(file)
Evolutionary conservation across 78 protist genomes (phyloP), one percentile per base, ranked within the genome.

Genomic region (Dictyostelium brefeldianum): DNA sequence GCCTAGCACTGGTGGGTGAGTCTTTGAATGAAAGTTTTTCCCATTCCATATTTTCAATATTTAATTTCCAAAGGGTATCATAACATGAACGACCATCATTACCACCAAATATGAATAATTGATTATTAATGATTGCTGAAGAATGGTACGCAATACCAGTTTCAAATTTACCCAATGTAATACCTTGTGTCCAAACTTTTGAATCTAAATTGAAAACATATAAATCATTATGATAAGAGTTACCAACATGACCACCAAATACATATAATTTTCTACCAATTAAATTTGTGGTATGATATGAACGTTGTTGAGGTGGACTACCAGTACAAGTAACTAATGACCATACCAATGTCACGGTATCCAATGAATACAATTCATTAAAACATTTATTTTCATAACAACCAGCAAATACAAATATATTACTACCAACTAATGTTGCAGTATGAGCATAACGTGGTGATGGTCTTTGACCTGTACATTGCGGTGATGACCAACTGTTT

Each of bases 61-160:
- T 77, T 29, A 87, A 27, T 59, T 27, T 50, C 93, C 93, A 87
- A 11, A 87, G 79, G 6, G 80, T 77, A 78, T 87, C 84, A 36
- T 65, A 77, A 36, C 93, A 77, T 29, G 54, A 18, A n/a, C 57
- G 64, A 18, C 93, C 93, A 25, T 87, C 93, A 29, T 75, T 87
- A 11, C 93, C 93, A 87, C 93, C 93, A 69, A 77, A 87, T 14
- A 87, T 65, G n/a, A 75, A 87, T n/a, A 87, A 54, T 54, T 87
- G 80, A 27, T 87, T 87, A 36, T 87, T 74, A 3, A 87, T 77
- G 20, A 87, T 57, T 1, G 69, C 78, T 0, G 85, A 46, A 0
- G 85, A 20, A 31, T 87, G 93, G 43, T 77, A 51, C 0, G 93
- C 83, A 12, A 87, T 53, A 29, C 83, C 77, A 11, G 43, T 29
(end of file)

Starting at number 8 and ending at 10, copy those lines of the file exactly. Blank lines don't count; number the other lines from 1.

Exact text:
- A 11, C 93, C 93, A 87, C 93, C 93, A 69, A 77, A 87, T 14
- A 87, T 65, G n/a, A 75, A 87, T n/a, A 87, A 54, T 54, T 87
- G 80, A 27, T 87, T 87, A 36, T 87, T 74, A 3, A 87, T 77